Monday, November 01, 2010

Bearpaw First Nation election postponed

The leadership of the Bearspaw First Nation in Alberta has suspended band elections for 13 months so the leadership can run clean and sober, and imposed drug and alcohol tests to address the matter. The move had been met with protests by some band members.  

Chief David Bearspaw rejects critics who say the decision is undemocratic.
"I don't think I'm anti-democratic. I think we've conducted this comprehensive survey and I have to respect the wishes of the people, and the survey speaks volumes." Bearspaw adds that in order to fix the problems on the reserve, the entire band leadership must be clean and sober. In a Canadian first, the reserve has imposed mandatory drug and alcohol testing for chief and council. "I feel it that has to start from the top," he said. "There has to be good leadership, good accountability, good role model." While some native reserves have banned alcohol, it's unclear whether compulsory drug and alcohol testing will withstand a legal challenge...
Chief Bearspaw suspects some long-time band councillors have abused their power, pointing to one person who was paid nearly $300,000 — most of which was for travel and perks. However, Bearspaw believes much of that money was spent on trips to drink and gamble. "When I came in I was asking myself was that part of the job, or is that something that went off course?" While some of the protesters agree drug and alcohol testing might be a good idea, they still want to have a say in a vote about any changes Chief Bearspaw makes.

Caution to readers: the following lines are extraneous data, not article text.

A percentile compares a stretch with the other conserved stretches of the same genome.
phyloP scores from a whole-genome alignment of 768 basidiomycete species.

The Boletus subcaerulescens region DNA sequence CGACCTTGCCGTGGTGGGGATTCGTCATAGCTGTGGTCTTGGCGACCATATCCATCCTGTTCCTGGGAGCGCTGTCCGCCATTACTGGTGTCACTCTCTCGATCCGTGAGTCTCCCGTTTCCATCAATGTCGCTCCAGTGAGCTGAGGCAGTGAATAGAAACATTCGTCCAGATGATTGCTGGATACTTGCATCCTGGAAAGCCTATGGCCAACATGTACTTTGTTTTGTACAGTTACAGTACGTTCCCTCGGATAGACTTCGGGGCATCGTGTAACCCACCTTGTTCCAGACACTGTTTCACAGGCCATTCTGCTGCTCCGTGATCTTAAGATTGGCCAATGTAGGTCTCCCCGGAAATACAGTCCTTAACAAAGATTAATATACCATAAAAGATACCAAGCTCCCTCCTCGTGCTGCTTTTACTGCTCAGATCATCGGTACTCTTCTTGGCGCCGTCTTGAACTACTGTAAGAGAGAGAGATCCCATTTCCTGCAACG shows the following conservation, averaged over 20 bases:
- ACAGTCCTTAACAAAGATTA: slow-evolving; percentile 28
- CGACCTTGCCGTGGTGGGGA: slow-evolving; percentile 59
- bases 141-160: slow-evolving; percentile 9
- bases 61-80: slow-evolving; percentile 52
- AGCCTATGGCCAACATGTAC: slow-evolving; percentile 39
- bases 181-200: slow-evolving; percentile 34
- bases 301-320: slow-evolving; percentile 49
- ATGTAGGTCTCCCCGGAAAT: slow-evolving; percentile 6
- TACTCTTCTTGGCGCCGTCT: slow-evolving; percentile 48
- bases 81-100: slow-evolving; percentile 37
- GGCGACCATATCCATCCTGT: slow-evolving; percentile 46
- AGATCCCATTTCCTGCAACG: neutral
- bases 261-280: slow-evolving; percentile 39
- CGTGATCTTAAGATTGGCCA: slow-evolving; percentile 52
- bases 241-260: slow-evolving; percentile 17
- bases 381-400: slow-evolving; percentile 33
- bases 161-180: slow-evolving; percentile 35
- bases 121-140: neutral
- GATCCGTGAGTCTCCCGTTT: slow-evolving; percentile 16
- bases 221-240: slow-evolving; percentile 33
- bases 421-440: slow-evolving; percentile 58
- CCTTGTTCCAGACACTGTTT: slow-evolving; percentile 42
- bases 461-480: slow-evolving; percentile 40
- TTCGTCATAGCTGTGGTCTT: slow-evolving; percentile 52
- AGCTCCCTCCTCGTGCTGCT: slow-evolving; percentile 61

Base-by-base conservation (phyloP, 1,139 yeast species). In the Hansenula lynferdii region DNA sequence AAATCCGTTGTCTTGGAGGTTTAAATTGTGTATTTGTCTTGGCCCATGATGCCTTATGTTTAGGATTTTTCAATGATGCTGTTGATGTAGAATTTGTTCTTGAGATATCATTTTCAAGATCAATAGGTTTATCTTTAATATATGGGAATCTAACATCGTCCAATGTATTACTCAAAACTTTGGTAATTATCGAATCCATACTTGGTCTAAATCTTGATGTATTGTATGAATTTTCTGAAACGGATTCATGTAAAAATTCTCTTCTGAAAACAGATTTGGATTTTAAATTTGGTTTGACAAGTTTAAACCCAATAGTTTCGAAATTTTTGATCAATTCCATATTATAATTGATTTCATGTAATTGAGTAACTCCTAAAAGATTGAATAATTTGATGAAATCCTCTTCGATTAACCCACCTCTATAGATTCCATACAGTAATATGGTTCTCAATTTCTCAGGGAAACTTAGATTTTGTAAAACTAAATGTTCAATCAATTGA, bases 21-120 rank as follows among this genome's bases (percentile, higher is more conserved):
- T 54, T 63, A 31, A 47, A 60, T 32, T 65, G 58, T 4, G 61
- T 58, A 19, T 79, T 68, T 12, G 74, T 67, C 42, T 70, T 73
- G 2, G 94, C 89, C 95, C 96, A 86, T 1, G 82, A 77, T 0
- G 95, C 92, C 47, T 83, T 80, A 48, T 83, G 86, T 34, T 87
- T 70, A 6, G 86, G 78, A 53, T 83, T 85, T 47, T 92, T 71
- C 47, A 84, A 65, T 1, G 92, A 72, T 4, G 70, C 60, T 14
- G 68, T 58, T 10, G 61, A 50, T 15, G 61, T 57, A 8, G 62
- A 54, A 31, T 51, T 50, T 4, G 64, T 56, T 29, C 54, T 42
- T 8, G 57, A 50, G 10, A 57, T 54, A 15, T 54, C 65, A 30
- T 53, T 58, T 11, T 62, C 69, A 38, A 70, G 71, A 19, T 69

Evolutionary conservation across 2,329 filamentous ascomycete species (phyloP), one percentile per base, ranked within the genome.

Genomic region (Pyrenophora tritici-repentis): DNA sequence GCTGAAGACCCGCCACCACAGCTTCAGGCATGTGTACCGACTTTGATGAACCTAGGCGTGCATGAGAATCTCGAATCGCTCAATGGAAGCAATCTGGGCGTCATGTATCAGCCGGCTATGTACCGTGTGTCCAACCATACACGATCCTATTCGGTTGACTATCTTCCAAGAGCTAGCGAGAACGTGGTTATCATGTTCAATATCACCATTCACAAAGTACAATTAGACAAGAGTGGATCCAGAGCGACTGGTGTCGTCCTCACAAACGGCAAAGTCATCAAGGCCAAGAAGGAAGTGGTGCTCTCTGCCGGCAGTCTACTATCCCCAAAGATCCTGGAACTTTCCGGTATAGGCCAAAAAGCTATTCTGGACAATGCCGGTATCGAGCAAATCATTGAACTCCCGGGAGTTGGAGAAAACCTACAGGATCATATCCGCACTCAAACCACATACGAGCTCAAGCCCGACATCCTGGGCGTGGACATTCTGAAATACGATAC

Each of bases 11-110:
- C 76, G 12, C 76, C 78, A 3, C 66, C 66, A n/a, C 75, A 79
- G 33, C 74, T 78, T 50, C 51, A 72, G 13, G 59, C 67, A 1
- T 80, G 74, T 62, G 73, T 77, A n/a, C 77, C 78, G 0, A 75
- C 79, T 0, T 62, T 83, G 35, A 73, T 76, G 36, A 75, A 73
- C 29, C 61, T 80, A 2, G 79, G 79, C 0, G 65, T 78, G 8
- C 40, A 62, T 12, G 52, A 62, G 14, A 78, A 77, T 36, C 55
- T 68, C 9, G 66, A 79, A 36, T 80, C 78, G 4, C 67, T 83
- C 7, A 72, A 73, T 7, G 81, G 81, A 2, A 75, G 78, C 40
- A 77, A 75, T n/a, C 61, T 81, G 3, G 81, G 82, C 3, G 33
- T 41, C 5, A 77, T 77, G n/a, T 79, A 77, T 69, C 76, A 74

Interesting. Based what's in the news item, Bearpaw being a First Nation riddled with alcohol and drug problems and is I would contend is something close a state of emergency. There's no reason to suspect that Chief Bearpaw has any other motives in mind than cleaning up his community. And he's being quite open about it.

Apparently however, according to the quote in the CBC item, this move to both address community health, leadership, and challenge the "industry" still isn't good enough for one noted critic of things Aboriginal:
"To discriminate against people for engaging in activities which other Canadians are entitled to do, seems to me quite a dangerous development."

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